I’m confused. I know that Christianity is pure paganism. I still believe that Yeshua ben Josef from Nazaret is not only the Messiah, but he is God. Not the second part of a three-part- God, but God himself. I am looked down upon because of my belief. I have been buried by my family, and the other Jews throughout the world that I communicate with via internet do not consider me a Jew any more, even though I am more orthodox in my observance of Judaism then most of them are. The Christians do not accept me either because of the way I feel about their faith. I believe that God gave his life to forgive me and gave me the ability to obey his law without breaking the smallest of his commandments. Why is Judaism so unforgiving?
I am surprised that you, who I presume firmly embraces the core tenets advanced in the New Testament, are wondering “Why is Judaism so unforgiving?” I think that the ideas attributed to Jesus, or “Yeshua,” as you call him, should haunt your soul.
The Christian Bible triumphantly declares that those who don’t believe in Jesus are condemned to hell and everlasting damnation (Mark 16:16, II, Thessalonians 1:8). If you consider forgiveness a sacred virtue, how do you find comfort in a religion that regards Anne Frank, a girl murdered by the Nazis during the spring of 1945, as a permanent citizen of hell for not believing in Jesus? Why is the God of the New Testament so unforgiving?
A forgiving God would consider the hell on earth that Anne endured at Auschwitz and Bergen Belsen sufficient to atone for unwillingness to accept “Yeshua.”
The Jewish Scriptures, the Fountain of the Living Waters, is the only cornerstone of the Jewish faith. Although you apparently adopted some the traditions of the Jewish people, perhaps your family and friends recognize that your core beliefs are indistinguishable from the Christianity that you outwardly condemn.
Why does Judaism regard your professed beliefs as hostile to the God of Israel? There is no greater sin than idolatry. Your worship of a man as God violates the very first of the Ten Commandments:
And God spoke all these words, saying, “I am the Lord thy God, which have brought thee out of the land of Egypt, out of the house of bondage. Thou shalt have no other gods before me.”
Moreover, the Bible warns:
God is not a man that He should lie, nor a mortal that He should change His mind.
And also the Eternal One of Israel will not lie nor change His mind; for he is not a man, that He should change His mind.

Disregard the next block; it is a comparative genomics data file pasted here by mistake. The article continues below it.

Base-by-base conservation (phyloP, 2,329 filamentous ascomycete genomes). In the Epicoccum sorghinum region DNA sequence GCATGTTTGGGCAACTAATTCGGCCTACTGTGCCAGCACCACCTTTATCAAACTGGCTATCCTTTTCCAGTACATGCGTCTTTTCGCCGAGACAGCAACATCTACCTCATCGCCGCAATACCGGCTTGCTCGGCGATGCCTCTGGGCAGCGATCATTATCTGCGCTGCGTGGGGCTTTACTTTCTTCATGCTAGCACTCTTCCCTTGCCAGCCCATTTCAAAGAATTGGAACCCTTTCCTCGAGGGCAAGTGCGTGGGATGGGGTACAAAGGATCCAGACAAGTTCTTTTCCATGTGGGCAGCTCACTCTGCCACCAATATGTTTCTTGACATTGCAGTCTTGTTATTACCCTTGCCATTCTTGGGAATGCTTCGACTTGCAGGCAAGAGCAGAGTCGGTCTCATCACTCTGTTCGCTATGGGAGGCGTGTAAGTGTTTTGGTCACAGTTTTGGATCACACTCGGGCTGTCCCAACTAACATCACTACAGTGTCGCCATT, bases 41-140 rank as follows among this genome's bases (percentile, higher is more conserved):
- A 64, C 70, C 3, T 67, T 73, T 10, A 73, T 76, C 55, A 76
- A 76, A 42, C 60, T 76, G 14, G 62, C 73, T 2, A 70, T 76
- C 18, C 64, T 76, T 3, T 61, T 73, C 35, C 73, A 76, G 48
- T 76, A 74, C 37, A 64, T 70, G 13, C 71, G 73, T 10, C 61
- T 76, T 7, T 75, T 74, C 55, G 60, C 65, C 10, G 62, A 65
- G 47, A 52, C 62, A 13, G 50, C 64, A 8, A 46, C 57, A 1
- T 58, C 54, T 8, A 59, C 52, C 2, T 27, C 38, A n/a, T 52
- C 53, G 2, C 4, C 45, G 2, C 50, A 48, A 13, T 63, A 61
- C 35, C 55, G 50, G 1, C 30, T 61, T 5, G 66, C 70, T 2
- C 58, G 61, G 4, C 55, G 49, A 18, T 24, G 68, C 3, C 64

(I Samuel 15:29)
Do not put your trust in princes, nor in the son of man, in whom there is no salvation!
The Merciful One repeatedly warns the Jewish people to turn away from foreign gods. As a result of this sin, ten tribes were exiled by Assyria 2,700 years ago. The prophet Hosea warned the Northern Kingdom of Israel that idol worship would lead to their demise. There is, however, wonderful news conveyed in Tanach. Listen to the words of Isaiah:
Seek the Lord while he may be found, call upon him while he is near; let the wicked forsake his way, and the unrighteous man his thoughts. Let him return to the Lord, that he may have mercy on him, and to our God, for he will abundantly pardon, for my thoughts are not your thoughts, neither are your ways my ways, says the Lord; for as the heavens are higher than the earth, so are my ways higher than your ways and my thoughts than your thoughts.
In his startling and uplifting sermon, the prophet promises that repentance alone atones for sin. This is Judaism.
I find it difficult to understand why you have chosen this belief that Jesus was God when John’s Jesus says:
…because I go to the Father; for the Father is greater than I. (John 14:28)
Clearly, the author of the fourth Gospel did not regard Jesus as equal with God, as you profess. Below, I enclosed some Bible references for you to study.
If you are not sure Who the God of Israel is, the Bible gives us a hint in this matter. Scripture warns us that one day you will worship other gods that your fathers did not know (Deuteronomy 28) and this iniquity will bring about national disaster. So ask yourself the following question: “Did my great grandfather worship ‘Yeshua ben Josef’ as God?” If the answer to that question is “no,” then the time has arrived for you to return to your God and your people.
I look forward to welcoming you home.
Rabbi Tovia Singer